The National Broadband Network (NBN) says its long-range plans remain on track, regardless of leaked documents displaying significant issues about the state of the Optus cable network.
The NBN is considering whether it should replace the hybrid-fibre coaxial (HFC) network at a price of up to $ 375 million.
Leaked briefing notes published by Fairfax Media show NBN considered the Optus network — which it purchased for $ 800 million in August — was “not completely match for goal”, and that some gear would need to have to be replaced.
Issues were also raised more than a quantity of Optus nodes oversubscribed in a quantity of neighbourhoods.
The notes indicated about 470,000 premises could want to be reconnected to accommodate the NBN.
The sale of the Optus HFC network was a crucial portion of the NBN roll out.
The Federal Government has promised it will decrease the all round price of the scheme.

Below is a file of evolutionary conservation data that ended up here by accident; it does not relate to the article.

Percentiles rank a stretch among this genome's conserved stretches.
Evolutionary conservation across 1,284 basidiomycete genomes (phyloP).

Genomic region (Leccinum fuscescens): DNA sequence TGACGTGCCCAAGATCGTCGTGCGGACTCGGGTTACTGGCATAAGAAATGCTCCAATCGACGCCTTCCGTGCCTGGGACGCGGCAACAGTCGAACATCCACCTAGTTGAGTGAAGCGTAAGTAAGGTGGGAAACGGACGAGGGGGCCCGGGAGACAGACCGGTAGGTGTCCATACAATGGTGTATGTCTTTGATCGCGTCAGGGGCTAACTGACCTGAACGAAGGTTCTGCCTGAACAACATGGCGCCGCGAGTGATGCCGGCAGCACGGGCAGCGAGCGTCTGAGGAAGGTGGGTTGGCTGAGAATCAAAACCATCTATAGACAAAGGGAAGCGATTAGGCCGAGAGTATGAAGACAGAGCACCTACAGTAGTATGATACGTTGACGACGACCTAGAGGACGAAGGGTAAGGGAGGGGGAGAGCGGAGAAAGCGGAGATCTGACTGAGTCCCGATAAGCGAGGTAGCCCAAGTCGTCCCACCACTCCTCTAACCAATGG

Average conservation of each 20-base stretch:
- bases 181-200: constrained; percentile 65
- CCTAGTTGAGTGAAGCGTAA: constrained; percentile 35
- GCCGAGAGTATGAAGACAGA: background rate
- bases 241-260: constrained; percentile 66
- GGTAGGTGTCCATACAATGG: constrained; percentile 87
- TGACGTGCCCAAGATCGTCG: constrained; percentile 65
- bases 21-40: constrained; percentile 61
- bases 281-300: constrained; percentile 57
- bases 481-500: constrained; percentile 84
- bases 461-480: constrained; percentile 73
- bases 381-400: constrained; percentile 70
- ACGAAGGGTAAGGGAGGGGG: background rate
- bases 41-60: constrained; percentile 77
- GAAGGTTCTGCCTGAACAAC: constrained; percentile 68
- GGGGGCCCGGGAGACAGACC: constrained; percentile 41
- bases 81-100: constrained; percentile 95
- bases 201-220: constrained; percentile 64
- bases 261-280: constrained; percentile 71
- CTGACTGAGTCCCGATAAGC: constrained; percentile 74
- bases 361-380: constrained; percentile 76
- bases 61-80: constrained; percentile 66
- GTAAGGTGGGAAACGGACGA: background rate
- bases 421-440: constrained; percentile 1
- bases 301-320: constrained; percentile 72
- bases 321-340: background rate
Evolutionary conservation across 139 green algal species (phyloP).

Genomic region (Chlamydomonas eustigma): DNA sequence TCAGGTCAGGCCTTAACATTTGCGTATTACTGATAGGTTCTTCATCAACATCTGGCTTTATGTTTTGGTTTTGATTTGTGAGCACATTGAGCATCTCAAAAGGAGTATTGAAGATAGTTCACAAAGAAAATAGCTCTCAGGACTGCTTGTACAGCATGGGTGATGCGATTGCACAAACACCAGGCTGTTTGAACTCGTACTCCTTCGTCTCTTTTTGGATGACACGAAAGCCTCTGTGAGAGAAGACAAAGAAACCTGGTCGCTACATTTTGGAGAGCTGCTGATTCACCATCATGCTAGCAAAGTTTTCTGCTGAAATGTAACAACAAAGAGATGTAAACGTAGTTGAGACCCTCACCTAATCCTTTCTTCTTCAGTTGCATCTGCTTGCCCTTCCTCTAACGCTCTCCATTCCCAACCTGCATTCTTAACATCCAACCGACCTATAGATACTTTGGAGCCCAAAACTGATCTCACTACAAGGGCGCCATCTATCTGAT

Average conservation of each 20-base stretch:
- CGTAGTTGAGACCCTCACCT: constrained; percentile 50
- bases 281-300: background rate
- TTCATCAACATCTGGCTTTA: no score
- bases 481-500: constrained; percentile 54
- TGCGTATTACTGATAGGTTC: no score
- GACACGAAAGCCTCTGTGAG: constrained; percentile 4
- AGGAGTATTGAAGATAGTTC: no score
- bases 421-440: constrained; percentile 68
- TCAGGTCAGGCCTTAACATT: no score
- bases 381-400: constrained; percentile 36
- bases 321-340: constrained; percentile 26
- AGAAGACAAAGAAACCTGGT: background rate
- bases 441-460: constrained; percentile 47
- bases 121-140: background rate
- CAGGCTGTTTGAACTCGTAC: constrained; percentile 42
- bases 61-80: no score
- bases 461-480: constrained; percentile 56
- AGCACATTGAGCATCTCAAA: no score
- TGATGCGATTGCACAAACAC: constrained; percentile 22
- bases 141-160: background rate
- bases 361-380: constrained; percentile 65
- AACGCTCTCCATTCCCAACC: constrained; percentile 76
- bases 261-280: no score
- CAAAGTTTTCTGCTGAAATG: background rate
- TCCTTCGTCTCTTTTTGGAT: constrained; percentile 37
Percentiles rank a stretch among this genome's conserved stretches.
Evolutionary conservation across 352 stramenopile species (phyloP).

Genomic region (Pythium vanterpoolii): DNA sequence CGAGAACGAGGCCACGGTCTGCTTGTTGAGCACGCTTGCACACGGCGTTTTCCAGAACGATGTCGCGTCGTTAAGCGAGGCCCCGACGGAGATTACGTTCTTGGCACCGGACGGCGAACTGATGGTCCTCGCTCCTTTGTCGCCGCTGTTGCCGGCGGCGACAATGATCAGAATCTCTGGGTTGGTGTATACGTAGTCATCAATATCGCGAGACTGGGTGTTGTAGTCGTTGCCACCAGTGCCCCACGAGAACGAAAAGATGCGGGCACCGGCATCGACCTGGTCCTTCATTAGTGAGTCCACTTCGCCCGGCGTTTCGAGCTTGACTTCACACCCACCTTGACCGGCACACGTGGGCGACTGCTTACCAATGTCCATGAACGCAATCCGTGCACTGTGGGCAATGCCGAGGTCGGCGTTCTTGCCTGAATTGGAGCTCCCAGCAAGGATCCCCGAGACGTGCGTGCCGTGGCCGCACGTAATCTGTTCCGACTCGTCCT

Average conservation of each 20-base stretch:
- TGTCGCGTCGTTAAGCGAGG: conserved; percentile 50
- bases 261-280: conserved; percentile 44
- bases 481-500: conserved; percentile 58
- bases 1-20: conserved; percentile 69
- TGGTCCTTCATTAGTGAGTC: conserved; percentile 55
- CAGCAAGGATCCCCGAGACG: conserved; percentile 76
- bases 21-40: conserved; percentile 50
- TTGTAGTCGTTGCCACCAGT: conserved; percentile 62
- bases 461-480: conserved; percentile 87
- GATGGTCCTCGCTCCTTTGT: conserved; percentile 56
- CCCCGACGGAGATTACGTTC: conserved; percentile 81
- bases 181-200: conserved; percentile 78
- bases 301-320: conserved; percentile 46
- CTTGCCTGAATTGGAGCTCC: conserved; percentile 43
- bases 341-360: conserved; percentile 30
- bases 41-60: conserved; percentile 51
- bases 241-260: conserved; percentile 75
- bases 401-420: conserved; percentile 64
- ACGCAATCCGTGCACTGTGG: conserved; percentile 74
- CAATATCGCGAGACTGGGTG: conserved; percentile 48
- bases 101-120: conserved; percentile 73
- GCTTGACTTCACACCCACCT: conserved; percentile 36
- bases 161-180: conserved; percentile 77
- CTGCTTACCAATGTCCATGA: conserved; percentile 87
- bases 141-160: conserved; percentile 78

NBN says its met all its targets
In a statement, NBN said its corporate strategy accounted for the “ebbs and flows” expected in a project of this scale.
“NBN has met or exceeded all targets over the previous 18 months and we remain confident in our long-range strategy and the various methods we have in location to manage the danger.”
The network also claimed it had not located any “unexpected technical concerns” as component of its HFC trial at Redcliffe in Queensland, which covers 4,500 premises.
Labor’s communications spokesman Jason Clare said the Optus issues showed there would be additional delays and cost blow-outs.
“This is far more proof of the absolute mess that Malcolm Turnbull has created with his second-price NBN,” Mr Clare mentioned in a statement.
Prime Minister Malcolm Turnbull — who when served as communications minister — defended the NBN roll-out, claiming beneath Labor there would be more delays.
“It will be completed for $ 30 billion much less and amongst six and eight years sooner than it would have been, had Labor’s original plan been continued,” Mr Turnbull told Query Time on Wednesday.
“It was a shockingly reckless failure of policy and method.”
Topics: internet-technology, turnbull-malcolm, federal-government